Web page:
perfecting interaction in blended courses through discourse analysis

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Presentation at 2012 Sloan-C Blended Conference and Workshop in Milwaukee, WI


  • 1. Perfecting Interaction in BlendedCourses through Discourse Analysis Susan Wegmann, Ph.D. Kelvin Thompson, Ed.D University of Central Florida
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  • 3. Why Are We Here? Interaction in blended courses = wild west Discourse analysis methods (f2f/online) > collect/analyze blended discourse data > learn about effective blended interactions Todays Agenda Summarize research literature Share easy-to-use tools Invitation to participate Practitioner Research collaborator
  • 4. Web Interactions Polls interspersed throughout Text messaging (send code to 37607) Twitter (tweet code to @poll) Web site (specific url) Specific codes to use for each response option on each poll Twitter Conference hashtag: #blend12 Tweet about this session: #blendgage Tweet us: @SusanWegmann @kthompso 4
  • 5. Via web:
  • 6. Discourse Analysis Primer Oral discourse (See Traditionally audio recorded and transcribed Text coded (moves) and analyzed for themes Ideally, more researchers: inter-rater reliability Online discourse (See Typically occurs via text Text coded (moves) and analyzed for themes Ideally, more researchers: inter-rater reliability
  • 7. The Connected Stance Line of discourse analysis research initiated by Wegmann & McCauley (2007, 2010) Relationship between student academic performance and discourse contributions Contributions = participation + engagement Participation = amount contributed Engagement = richness of contributions Purposive sampling: High, middle, low perform
  • 8. Connected Stance Moves Standard themes for coding Purposes for student contributions How students use language May be simplistic or more complex May be self-referencing or dialogical May range from functional to sophisticated Currently 24 moves tracked (extensible)
  • 9. Moves Delineated Introducing a new topic Connecting to a previous thought Sharing opinion Questioning (or wondering) Sharing beliefs Giving an example Connecting to other readings Sharing Grand idea Connecting to own experiences Challenging a peer Connecting to their own Connecting to course content classrooms Using humor Connecting to their own thinking Couches reply to inform audience Building rapport Leading up to a conclusion Suggesting organizational theme Drawing a conclusion Revealing their own struggles Challenging course content Responding to a peers question Giving information Giving advice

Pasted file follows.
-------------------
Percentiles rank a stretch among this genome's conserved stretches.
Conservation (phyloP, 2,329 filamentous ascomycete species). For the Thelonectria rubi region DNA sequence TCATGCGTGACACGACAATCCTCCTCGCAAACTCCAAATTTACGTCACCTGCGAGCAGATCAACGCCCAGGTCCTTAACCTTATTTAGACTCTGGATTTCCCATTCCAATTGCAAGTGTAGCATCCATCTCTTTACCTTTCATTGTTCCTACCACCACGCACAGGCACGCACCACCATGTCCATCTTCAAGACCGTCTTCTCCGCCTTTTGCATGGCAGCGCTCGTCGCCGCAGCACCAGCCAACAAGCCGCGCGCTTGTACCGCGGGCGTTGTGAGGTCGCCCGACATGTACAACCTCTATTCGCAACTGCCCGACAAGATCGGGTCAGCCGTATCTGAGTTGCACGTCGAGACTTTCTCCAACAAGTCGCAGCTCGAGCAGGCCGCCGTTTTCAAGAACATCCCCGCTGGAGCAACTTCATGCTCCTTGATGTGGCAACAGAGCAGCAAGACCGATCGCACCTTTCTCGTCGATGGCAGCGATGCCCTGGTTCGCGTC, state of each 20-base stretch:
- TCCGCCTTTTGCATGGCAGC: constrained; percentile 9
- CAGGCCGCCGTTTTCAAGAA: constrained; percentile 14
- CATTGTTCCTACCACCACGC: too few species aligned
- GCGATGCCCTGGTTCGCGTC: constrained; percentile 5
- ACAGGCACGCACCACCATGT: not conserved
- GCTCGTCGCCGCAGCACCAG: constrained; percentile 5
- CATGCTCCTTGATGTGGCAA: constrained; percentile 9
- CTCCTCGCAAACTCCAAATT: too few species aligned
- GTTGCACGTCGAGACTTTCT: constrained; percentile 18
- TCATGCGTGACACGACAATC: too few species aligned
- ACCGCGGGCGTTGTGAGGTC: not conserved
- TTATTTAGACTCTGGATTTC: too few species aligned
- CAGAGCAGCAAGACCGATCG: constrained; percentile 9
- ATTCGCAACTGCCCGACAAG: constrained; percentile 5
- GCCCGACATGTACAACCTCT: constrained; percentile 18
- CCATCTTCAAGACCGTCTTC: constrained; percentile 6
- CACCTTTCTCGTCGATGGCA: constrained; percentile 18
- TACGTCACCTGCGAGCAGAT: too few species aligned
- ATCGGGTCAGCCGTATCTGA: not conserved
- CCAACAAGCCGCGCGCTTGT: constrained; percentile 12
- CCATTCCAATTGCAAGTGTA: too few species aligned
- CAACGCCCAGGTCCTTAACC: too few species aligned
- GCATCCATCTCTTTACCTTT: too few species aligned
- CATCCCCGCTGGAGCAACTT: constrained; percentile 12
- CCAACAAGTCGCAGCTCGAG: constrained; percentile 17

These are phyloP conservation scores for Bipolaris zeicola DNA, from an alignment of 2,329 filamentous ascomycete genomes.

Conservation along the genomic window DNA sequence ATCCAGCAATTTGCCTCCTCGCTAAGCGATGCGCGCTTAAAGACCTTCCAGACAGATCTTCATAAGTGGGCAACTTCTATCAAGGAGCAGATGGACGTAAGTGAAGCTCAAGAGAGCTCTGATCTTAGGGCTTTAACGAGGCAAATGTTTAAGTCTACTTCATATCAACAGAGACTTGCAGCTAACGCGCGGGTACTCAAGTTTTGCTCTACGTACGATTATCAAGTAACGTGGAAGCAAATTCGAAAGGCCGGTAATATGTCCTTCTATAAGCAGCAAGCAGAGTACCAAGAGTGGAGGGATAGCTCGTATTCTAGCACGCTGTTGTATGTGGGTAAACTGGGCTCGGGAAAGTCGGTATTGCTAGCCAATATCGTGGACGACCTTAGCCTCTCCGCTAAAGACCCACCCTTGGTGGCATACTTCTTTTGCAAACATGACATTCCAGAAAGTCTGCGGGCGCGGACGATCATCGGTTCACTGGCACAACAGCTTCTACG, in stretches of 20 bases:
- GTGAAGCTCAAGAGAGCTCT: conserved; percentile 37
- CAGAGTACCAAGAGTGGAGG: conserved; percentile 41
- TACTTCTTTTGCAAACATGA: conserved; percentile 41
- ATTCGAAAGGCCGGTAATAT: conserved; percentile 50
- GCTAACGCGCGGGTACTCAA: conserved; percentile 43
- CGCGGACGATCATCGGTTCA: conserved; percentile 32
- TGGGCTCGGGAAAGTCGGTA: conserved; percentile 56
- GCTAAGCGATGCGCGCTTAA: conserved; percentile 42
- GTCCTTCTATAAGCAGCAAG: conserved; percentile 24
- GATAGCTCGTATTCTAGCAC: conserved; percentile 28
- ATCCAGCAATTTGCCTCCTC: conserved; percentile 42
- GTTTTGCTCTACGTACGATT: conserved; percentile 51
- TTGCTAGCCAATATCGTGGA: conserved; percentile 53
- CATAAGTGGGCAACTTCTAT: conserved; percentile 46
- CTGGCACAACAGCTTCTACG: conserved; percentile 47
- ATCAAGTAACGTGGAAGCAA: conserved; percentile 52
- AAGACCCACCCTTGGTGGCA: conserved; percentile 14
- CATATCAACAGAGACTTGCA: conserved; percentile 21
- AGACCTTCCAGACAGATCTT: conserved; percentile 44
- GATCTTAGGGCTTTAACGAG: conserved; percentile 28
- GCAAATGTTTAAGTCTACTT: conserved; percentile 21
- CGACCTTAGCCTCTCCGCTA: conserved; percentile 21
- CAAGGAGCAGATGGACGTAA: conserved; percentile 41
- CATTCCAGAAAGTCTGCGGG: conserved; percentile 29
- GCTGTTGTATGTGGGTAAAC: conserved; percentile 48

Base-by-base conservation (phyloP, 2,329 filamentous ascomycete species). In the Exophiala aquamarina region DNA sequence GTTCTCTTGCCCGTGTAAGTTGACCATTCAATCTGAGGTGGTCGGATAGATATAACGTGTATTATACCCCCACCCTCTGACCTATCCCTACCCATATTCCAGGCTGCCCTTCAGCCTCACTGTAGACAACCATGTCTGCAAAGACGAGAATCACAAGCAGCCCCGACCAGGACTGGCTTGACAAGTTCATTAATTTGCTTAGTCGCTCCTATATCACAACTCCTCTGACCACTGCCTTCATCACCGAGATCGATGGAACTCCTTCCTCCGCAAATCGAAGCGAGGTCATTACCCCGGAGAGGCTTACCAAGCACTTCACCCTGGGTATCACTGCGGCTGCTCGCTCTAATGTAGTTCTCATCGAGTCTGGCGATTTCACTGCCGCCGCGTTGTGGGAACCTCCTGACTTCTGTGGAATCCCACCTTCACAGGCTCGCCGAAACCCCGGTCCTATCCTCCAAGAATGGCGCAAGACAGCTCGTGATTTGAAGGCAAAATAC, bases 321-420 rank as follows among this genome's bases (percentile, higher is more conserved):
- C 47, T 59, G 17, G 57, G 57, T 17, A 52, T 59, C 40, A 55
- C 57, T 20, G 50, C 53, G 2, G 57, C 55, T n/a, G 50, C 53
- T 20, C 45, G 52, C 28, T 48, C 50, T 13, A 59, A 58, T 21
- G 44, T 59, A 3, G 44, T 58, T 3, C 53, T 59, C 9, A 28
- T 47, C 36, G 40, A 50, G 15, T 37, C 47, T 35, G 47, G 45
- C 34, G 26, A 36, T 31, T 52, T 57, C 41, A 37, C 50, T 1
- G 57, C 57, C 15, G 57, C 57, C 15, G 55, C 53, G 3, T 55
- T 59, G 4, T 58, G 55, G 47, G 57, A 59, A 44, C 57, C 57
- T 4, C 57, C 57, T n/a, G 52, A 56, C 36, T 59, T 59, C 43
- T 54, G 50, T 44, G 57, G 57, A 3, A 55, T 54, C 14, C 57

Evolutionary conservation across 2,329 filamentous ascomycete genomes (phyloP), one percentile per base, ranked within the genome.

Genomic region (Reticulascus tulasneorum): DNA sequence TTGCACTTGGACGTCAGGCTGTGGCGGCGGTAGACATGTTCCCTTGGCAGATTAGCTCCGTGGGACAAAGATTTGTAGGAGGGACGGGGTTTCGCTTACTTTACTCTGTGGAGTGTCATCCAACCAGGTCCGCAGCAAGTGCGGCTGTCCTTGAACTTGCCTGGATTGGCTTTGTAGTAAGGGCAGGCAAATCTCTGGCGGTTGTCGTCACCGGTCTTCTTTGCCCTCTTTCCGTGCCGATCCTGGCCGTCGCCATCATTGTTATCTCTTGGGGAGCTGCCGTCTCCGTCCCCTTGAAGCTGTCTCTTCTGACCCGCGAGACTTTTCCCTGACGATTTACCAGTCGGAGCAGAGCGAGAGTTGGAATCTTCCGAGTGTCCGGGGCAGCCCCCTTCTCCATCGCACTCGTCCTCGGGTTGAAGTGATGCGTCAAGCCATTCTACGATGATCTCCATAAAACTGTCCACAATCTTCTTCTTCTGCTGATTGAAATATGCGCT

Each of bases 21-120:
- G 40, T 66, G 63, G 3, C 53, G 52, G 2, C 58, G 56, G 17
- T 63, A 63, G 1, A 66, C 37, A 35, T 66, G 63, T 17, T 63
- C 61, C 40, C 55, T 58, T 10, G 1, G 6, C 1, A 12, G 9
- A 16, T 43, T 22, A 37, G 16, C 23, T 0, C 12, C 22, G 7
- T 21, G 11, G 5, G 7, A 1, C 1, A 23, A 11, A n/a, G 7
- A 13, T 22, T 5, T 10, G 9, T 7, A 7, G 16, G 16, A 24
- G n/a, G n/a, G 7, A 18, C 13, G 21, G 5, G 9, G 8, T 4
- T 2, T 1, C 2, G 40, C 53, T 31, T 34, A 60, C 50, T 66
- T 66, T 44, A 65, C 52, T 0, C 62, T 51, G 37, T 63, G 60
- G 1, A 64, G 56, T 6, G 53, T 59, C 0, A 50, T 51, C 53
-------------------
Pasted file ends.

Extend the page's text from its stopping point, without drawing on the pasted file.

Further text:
• 10. Connected Stance Process1. Rank order students by cumulative grade2. Compile written discourse from H, M, L students3. Paste text into two columned chart4. Code student text fragments using moves5. Repeat with additional rater(s)6. Tally number of words each student used7. Tally number of moves each student used8. Construct a quadrant graph (moves at bottom, number of words vertically)9. Plot H, M, L students on graph
  • 11. Connected Stance Findings Higher performing students generally contribute more to discourse and use language for more varied purposes than lower performing students = (The Connected Stance) Instructor intervention/facilitation can affect change toward a Connected Stance (higher participation/higher engagement) profile 3Rs (respond, react, reply) explicit written criteria
  • 12. Connected Stance Status Qualitative data time consuming to collect/analyze (especially f2f) Inter-rater reliability is a challenge Revised Approach Level 2: Existing Robust Methods Level 1: New Expedited Process (SCOPe) Fewer meta moves Increased ease of use Increased reliability
  • 13. SCOPe of Interactions 24 moves consolidated to 4 meta-moves Language usage in interactions that are: Self-referencing Content-referencing Other- referencing Platform-referencing Worksheet tallies rather than robust analysis See examples:
  • 14. SCOPe Process1. Rank order students by cumulative grade2. Tally meta-moves by H, M, L students3. Worksheet proxy calculations for f2f word count4. Repeat with additional rater(s)5. Follow worksheet to construct quadrant graph6. Plot H, M, L students on graph7. See
  • 15. Some Research Questions We Have Under what f2f conditions with The Connected Stance findings manifest? What particular classroom interaction techniques are associated with higher student engagement f2f? Are student behaviors associated with engagement consistent between online and f2f contexts of a blended course? That is, are students who are highly engaged online also highly engaged f2f?
  • 16. Practitioner Recommendations Focus initially on courses in which interaction is deliberately facilitated (majority of class involved) Establish course (4+ weeks) before using SCOPe Avoids orientation issues re: expectations Allows time for interventions
  • 17. How Can You Get Involved? Get on mailing list for info/updates: Use SCOPe to examine interactions in blended course -> inform teaching practice Design your own research project using Connected Stance/SCOPe models Wed be happy to assist!
  • 19. ContactDr. Susan Kelvin